Should he stay or should he go? That was the catch phrase in a Junior Big Boy advertising campaign years ago. Now the line is being heard again, only this time it's about the statue of Chief Massasoit — of Thanksgiving fame — that graces the grounds of the Utah state Capitol.

The controversy swirls around the fact Massasoit was a Massachusetts Indian. And some members of Utah's tribes would like to see a more regional figure used at the Capitol instead.

We understand the sentiment for cheering on the home team. We've championed the notion of "local first" more than once. But in this case there are, as the jurists say, extenuating circumstances.

First, Massasoit has stood there so long now he has become part of the state simply by longevity. He is a part of us now, too. And the fact he's from the East Coast shouldn't be a concern. After all, Lady Liberty in the New York Harbor was a native of France. And quite frankly, a more fitting target for protest might be the Indian chief caricatures — complete with big noses and beady eyes — that adorn dozens of downtown lamp posts.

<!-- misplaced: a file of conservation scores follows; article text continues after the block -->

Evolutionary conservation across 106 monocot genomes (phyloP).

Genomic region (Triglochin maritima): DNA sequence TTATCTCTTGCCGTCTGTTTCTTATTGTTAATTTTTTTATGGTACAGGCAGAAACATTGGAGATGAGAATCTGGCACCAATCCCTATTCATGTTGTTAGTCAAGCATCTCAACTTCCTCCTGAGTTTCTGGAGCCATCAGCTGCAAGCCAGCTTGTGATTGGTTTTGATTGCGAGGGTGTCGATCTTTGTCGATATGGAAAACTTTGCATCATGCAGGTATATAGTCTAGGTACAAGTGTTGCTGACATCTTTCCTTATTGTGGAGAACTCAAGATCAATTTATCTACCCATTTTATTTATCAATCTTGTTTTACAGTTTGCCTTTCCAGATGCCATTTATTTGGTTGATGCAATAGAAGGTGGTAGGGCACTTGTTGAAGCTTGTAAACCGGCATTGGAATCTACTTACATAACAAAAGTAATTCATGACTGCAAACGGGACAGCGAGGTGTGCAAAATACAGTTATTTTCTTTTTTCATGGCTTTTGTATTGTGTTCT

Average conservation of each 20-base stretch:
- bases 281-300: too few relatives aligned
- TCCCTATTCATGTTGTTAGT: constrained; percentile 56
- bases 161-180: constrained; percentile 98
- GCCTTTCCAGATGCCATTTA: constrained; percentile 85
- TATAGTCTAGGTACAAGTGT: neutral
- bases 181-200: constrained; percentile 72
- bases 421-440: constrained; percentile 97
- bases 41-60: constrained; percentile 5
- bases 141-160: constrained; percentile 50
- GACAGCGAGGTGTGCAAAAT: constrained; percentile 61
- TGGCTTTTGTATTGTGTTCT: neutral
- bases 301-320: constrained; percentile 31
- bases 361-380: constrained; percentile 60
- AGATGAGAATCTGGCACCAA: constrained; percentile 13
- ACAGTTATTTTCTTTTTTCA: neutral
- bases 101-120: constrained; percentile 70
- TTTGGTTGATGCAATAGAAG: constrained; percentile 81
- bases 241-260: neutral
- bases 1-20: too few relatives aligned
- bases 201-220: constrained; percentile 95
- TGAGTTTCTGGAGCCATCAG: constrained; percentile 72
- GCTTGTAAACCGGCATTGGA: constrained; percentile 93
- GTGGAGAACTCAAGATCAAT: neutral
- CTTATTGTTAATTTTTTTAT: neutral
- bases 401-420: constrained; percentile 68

In the end, Forrest Cuch — a lifelong leader from the Ute tribe — sounds the voice of reason. He feels we should leave the good chief Massasoit at the Capitol but use this issue to draw more attention to the struggles and accomplishments of Utah's native peoples.

Besides, choosing a figure to replace Massasoit would likely lead to another dust-up. (We'd probably lobby for Chief Sagwich, who — in full robes — rode a white horse back and forth in front of his Shoshone people to shield them from the bullets of the U.S. Army during the Bear River Massacre.)

In the end, Tom Lovell of the Navajo tribe does have a point when he says that having Massasoit up there is a little like having a statue of the Massachusetts governor at the Capitol. But he may want to be careful he doesn't speak too soon. If Mitt Romney does well in his political quest, a tribute to that Massachusetts governor may end up in the state's hallowed halls someday.